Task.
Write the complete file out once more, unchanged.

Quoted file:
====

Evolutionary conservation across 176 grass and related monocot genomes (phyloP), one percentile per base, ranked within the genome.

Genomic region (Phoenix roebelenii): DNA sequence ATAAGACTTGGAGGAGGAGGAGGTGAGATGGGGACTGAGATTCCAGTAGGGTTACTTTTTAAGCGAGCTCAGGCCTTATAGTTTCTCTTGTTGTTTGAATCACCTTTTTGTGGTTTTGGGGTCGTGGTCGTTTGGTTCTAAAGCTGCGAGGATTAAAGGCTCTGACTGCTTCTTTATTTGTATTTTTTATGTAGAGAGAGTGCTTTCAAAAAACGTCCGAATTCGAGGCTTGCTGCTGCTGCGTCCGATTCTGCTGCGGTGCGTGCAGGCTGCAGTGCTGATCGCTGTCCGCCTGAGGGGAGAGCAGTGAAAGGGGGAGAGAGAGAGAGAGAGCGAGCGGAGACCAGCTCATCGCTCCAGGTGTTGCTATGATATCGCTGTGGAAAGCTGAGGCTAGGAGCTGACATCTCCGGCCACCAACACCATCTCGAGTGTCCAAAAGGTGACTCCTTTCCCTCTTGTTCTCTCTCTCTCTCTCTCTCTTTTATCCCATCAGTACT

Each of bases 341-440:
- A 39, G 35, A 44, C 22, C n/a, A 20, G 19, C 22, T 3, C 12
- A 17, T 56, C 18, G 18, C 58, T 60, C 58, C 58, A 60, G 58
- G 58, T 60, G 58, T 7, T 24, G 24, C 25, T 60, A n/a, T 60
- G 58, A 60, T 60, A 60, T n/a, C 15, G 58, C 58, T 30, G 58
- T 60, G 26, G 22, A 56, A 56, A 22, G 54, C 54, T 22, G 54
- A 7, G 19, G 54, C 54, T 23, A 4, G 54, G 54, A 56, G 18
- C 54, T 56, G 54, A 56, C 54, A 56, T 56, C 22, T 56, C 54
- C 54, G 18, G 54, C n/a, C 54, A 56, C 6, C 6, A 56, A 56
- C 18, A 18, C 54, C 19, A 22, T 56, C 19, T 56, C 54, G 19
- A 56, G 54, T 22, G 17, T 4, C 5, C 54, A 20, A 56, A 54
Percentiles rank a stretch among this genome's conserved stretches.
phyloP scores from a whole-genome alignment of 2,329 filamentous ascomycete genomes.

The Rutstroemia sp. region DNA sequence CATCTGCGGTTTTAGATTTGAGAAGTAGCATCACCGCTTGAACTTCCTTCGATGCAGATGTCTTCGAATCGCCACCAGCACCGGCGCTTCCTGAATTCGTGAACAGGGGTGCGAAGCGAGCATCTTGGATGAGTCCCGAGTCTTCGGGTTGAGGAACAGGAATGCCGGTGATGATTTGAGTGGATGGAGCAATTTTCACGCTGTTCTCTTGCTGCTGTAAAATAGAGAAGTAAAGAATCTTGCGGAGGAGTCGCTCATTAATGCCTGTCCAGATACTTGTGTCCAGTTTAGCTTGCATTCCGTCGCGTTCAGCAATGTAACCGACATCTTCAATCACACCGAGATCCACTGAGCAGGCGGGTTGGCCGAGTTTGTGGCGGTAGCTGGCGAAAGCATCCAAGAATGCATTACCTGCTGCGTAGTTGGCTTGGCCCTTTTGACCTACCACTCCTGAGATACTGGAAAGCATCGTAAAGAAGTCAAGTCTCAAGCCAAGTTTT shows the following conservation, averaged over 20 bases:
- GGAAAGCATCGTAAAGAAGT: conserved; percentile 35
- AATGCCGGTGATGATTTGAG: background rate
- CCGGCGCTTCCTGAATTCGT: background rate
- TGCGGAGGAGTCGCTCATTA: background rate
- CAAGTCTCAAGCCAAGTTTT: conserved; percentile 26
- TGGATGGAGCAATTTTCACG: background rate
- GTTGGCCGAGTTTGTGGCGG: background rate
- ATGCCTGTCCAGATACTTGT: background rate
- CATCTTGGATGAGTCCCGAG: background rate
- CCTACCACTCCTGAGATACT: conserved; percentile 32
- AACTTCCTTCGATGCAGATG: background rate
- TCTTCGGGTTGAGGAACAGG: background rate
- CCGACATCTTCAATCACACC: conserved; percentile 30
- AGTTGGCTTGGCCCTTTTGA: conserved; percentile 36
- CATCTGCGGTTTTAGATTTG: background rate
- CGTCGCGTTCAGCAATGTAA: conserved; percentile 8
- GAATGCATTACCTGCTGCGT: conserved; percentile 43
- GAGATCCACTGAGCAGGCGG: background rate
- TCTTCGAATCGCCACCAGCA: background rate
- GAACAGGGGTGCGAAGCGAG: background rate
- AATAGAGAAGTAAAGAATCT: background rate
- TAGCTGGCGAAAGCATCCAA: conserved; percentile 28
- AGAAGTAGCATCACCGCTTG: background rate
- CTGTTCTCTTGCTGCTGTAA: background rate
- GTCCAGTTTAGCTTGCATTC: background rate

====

Evolutionary conservation across 176 grass and related monocot genomes (phyloP), one percentile per base, ranked within the genome.

Genomic region (Phoenix roebelenii): DNA sequence ATAAGACTTGGAGGAGGAGGAGGTGAGATGGGGACTGAGATTCCAGTAGGGTTACTTTTTAAGCGAGCTCAGGCCTTATAGTTTCTCTTGTTGTTTGAATCACCTTTTTGTGGTTTTGGGGTCGTGGTCGTTTGGTTCTAAAGCTGCGAGGATTAAAGGCTCTGACTGCTTCTTTATTTGTATTTTTTATGTAGAGAGAGTGCTTTCAAAAAACGTCCGAATTCGAGGCTTGCTGCTGCTGCGTCCGATTCTGCTGCGGTGCGTGCAGGCTGCAGTGCTGATCGCTGTCCGCCTGAGGGGAGAGCAGTGAAAGGGGGAGAGAGAGAGAGAGAGCGAGCGGAGACCAGCTCATCGCTCCAGGTGTTGCTATGATATCGCTGTGGAAAGCTGAGGCTAGGAGCTGACATCTCCGGCCACCAACACCATCTCGAGTGTCCAAAAGGTGACTCCTTTCCCTCTTGTTCTCTCTCTCTCTCTCTCTCTTTTATCCCATCAGTACT

Each of bases 341-440:
- A 39, G 35, A 44, C 22, C n/a, A 20, G 19, C 22, T 3, C 12
- A 17, T 56, C 18, G 18, C 58, T 60, C 58, C 58, A 60, G 58
- G 58, T 60, G 58, T 7, T 24, G 24, C 25, T 60, A n/a, T 60
- G 58, A 60, T 60, A 60, T n/a, C 15, G 58, C 58, T 30, G 58
- T 60, G 26, G 22, A 56, A 56, A 22, G 54, C 54, T 22, G 54
- A 7, G 19, G 54, C 54, T 23, A 4, G 54, G 54, A 56, G 18
- C 54, T 56, G 54, A 56, C 54, A 56, T 56, C 22, T 56, C 54
- C 54, G 18, G 54, C n/a, C 54, A 56, C 6, C 6, A 56, A 56
- C 18, A 18, C 54, C 19, A 22, T 56, C 19, T 56, C 54, G 19
- A 56, G 54, T 22, G 17, T 4, C 5, C 54, A 20, A 56, A 54
Percentiles rank a stretch among this genome's conserved stretches.
phyloP scores from a whole-genome alignment of 2,329 filamentous ascomycete genomes.

The Rutstroemia sp. region DNA sequence CATCTGCGGTTTTAGATTTGAGAAGTAGCATCACCGCTTGAACTTCCTTCGATGCAGATGTCTTCGAATCGCCACCAGCACCGGCGCTTCCTGAATTCGTGAACAGGGGTGCGAAGCGAGCATCTTGGATGAGTCCCGAGTCTTCGGGTTGAGGAACAGGAATGCCGGTGATGATTTGAGTGGATGGAGCAATTTTCACGCTGTTCTCTTGCTGCTGTAAAATAGAGAAGTAAAGAATCTTGCGGAGGAGTCGCTCATTAATGCCTGTCCAGATACTTGTGTCCAGTTTAGCTTGCATTCCGTCGCGTTCAGCAATGTAACCGACATCTTCAATCACACCGAGATCCACTGAGCAGGCGGGTTGGCCGAGTTTGTGGCGGTAGCTGGCGAAAGCATCCAAGAATGCATTACCTGCTGCGTAGTTGGCTTGGCCCTTTTGACCTACCACTCCTGAGATACTGGAAAGCATCGTAAAGAAGTCAAGTCTCAAGCCAAGTTTT shows the following conservation, averaged over 20 bases:
- GGAAAGCATCGTAAAGAAGT: conserved; percentile 35
- AATGCCGGTGATGATTTGAG: background rate
- CCGGCGCTTCCTGAATTCGT: background rate
- TGCGGAGGAGTCGCTCATTA: background rate
- CAAGTCTCAAGCCAAGTTTT: conserved; percentile 26
- TGGATGGAGCAATTTTCACG: background rate
- GTTGGCCGAGTTTGTGGCGG: background rate
- ATGCCTGTCCAGATACTTGT: background rate
- CATCTTGGATGAGTCCCGAG: background rate
- CCTACCACTCCTGAGATACT: conserved; percentile 32
- AACTTCCTTCGATGCAGATG: background rate
- TCTTCGGGTTGAGGAACAGG: background rate
- CCGACATCTTCAATCACACC: conserved; percentile 30
- AGTTGGCTTGGCCCTTTTGA: conserved; percentile 36
- CATCTGCGGTTTTAGATTTG: background rate
- CGTCGCGTTCAGCAATGTAA: conserved; percentile 8
- GAATGCATTACCTGCTGCGT: conserved; percentile 43
- GAGATCCACTGAGCAGGCGG: background rate
- TCTTCGAATCGCCACCAGCA: background rate
- GAACAGGGGTGCGAAGCGAG: background rate
- AATAGAGAAGTAAAGAATCT: background rate
- TAGCTGGCGAAAGCATCCAA: conserved; percentile 28
- AGAAGTAGCATCACCGCTTG: background rate
- CTGTTCTCTTGCTGCTGTAA: background rate
- GTCCAGTTTAGCTTGCATTC: background rate